(CNN) — Tina Turner, the dynamic rock and soul singer who rose from humble beginnings and overcame a notoriously abusive marriage to become one of the most popular female artists of all time, has died, according to a post on her verified Facebook page. She was 83.
A riveting live performer, Turner had a string of R&B hits in the 1960s and early ’70s with her domineering and violent husband Ike Turner before she left him – fleeing their Dallas hotel room with 36 cents.
Her solo career floundered for years before she mounted a stunning comeback in 1984 with her multiplatinum album “Private Dancer” and its No. 1 hit, “What’s Love Got to Do With It.”
Before long Turner was a global superstar, commanding MTV with her spiky wigs, short skirts and famously long legs strutting across concert stages in three-inch heels.
Her talent earned her acclaim as the “Queen of Rock ‘n’ Roll,” while her resiliency made her a hero to battered women everywhere. When she sang of pain and heartache in her husky, full-throated voice, every word rang true.
“For a long time I felt like I was stuck, with no way out of the unhealthy situation I was in,” she told Harvard Business Review in 2021. https://hbr.org/2021/01/lifes-work-an-interview-with-tina-turner “But then I had a series of encounters with different people who encouraged me … And once I could see myself clearly, I began to change, opening the way to confidence and courage. It took a few years, but finally I was able to stand up for my life and start anew.”
‘He knew I had potential to be a star’
She was born Anna Mae Bullock in 1939 to poor sharecroppers near Nutbush, Tennessee, a rural community north of Memphis that she later made famous in her autobiographical song, “Nutbush City Limits.” She spent her early years living with her grandmother after her parents split.
“We weren’t in poverty. We had food on the table. We just didn’t have fancy things, like bicycles,” Turner said in a 2005 interview with Oprah Winfrey.
“We were church people, so on Easter, we got all done up. I was very innocent and didn’t know much else. I knew the radio—B.B. King, country and western,” Turner said. “That’s about it. I didn’t know anything about being a star until the white people allowed us to come down and watch their television once a week.”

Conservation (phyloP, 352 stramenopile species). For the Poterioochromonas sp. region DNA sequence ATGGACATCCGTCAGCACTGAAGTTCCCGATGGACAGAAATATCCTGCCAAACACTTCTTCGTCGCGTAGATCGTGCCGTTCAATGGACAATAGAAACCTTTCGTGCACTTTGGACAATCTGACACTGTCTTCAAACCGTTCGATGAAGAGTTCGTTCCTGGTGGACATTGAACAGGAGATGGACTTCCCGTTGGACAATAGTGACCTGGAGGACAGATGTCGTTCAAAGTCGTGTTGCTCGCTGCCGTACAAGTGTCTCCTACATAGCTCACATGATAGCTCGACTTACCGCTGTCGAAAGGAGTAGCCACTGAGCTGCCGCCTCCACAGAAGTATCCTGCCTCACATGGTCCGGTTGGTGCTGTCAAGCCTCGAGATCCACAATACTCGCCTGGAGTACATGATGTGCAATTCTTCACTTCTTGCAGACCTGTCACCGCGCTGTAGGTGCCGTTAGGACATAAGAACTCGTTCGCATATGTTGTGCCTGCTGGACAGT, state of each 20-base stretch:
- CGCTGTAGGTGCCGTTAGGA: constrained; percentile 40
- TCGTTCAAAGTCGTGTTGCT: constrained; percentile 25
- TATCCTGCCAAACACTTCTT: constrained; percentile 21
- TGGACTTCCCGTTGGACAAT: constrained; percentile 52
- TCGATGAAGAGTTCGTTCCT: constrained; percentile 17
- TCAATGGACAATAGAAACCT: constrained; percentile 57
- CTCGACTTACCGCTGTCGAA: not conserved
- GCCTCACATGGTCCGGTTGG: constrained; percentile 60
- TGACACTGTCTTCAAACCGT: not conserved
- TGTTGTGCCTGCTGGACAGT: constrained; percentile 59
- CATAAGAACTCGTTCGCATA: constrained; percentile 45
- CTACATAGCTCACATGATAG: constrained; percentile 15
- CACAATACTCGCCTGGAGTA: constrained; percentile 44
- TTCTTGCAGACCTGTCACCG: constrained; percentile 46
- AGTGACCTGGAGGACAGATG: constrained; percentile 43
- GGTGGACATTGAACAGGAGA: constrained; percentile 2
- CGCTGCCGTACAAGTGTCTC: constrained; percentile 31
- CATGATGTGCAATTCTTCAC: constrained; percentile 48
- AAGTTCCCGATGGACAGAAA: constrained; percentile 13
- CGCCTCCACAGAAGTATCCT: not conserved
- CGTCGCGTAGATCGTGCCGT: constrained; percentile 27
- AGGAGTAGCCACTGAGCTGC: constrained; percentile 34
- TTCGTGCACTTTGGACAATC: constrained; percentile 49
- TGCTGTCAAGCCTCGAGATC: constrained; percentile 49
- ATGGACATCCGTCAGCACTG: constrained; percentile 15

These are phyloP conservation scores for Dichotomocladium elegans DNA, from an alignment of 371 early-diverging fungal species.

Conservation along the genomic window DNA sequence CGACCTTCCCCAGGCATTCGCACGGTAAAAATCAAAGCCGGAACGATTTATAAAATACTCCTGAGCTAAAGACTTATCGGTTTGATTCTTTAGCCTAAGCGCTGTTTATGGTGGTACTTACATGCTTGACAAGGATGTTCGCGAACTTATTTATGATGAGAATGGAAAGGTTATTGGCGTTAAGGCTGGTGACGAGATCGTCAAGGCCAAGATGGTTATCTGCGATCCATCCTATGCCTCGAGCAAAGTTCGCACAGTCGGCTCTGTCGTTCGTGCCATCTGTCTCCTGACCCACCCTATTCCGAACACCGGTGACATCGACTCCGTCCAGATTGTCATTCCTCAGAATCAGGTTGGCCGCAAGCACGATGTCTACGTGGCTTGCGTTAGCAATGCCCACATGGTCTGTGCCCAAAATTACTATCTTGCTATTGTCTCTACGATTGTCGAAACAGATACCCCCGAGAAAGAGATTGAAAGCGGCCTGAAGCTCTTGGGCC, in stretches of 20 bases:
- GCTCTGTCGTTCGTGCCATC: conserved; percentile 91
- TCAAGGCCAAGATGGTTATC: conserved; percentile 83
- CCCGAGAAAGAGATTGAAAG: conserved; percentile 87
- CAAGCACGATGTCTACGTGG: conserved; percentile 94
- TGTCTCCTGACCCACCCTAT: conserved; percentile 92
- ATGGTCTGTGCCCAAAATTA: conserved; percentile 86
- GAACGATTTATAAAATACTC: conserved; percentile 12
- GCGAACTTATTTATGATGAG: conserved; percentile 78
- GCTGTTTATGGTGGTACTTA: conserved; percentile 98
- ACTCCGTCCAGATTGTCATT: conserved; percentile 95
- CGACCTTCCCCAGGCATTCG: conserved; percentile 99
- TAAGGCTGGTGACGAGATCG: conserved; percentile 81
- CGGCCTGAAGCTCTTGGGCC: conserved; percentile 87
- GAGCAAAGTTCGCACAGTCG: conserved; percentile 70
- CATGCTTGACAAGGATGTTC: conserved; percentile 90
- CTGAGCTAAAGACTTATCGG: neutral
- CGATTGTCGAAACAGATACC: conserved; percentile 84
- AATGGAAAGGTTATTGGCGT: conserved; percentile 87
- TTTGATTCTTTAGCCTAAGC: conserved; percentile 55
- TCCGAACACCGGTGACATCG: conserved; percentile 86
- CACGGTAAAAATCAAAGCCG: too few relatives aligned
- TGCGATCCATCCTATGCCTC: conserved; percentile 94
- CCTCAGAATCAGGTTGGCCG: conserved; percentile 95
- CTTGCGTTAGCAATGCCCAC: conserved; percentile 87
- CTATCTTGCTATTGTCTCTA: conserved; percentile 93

Following the death of their grandmother in the 1950s, Turner and her sister Ruby moved to St. Louis, Missouri, to live with their mother.
It was in St. Louis that she began to visit some of the local clubs and met musician Ike Turner, whose band, Kings of Rhythm, were popular in the area. He recruited her at age 17 to join his band as a singer.
“Ike had to come to the house and ask Ma if it was OK for me to sing with him. He knew I had the potential to be a star. We were close, like brother and sister,” Turner told Winfrey. “On his off nights, we’d drive around town, and he would tell me about his life, his dreams. He told me that when he was young, people found him unattractive. That really hurt him. I felt bad for him. I thought, ‘I’ll never hurt you, Ike.’ I meant it. He was so nice to me then, but I did see the other side of him.”
She began performing as Tina Turner and, in 1960, they formed the Ike & Tina Turner Revue. Their relationship evolved and their son Ronnie was born that same year. They married in 1962 and raised four children, including two children from Ike’s previous relationships and Tina’s son, Craig, also from a previous relationship.
A brutal union
As Turner has stated in her autobiography and in interviews, the physical abuse began almost from the start.
Thin-skinned and mercurial, Ike Turner would fly into fits of rage at the slightest provocation, she said, adding that he would hit her with whatever was available – coat hangers, telephones, a wooden shoe stretcher, his fists.
Often, she said, he’d even beat her before they went onstage.
“He’d hit me in the ribs, and then always try to give me a black eye. He wanted his abuse to be seen. That was the shameful part,” Turner told Winfrey.
Tina sang lead on most of their songs with the help of female backup singers, while her husband remained in the background, usually on guitar. Their musical partnership yielded a string of R&B hits, including “A Fool In Love,” “Nutbush City Limits” and “Proud Mary,” their 1971 cover of a Creedence Clearwater Revival song, which reached No. 4 on the pop charts and won them a Grammy.
But offstage their marriage remained tumultuous, fueled in part by Ike Turner’s cocaine addiction.
“Another night we had a fight in the dressing room, and when I went onstage, my face was swollen,” she told Winfrey. “I think my nose was broken because blood was gushing into my mouth when I sang. Before, I’d been able to hide under makeup. But you can’t hide swelling.”
She stuck with Ike Turner for more than a decade, terrified of his temper and determined not to abandon him like others had.
But things came to a head in July 1976 when they flew to Dallas for a show. Turner wrote in her book that after a flight on the airplane, her husband began hitting her in a car on the way to their hotel. While he slept, she slipped out of their room, carrying only a Mobil credit card and 36 cents – “a quarter, a dime and a penny.”
She fled across a busy highway to a motel, where a sympathetic clerk saw her bloodied face and gave her a room. She then called a lawyer she knew, who arranged for a friend to pick her up and put her on an airplane back to Los Angeles.
“After my plane landed in California, my heart was in my ears. I was afraid Ike would be there because when I’d left once before, he tracked me down on a bus…” she told Oprah. “So when I got off that plane, I ran like mad. I said to myself, ‘If he’s here, I’m going to scream for the police. And I had one chant in my head: ‘I will die before I go back.’”
This story is developing and will updated…
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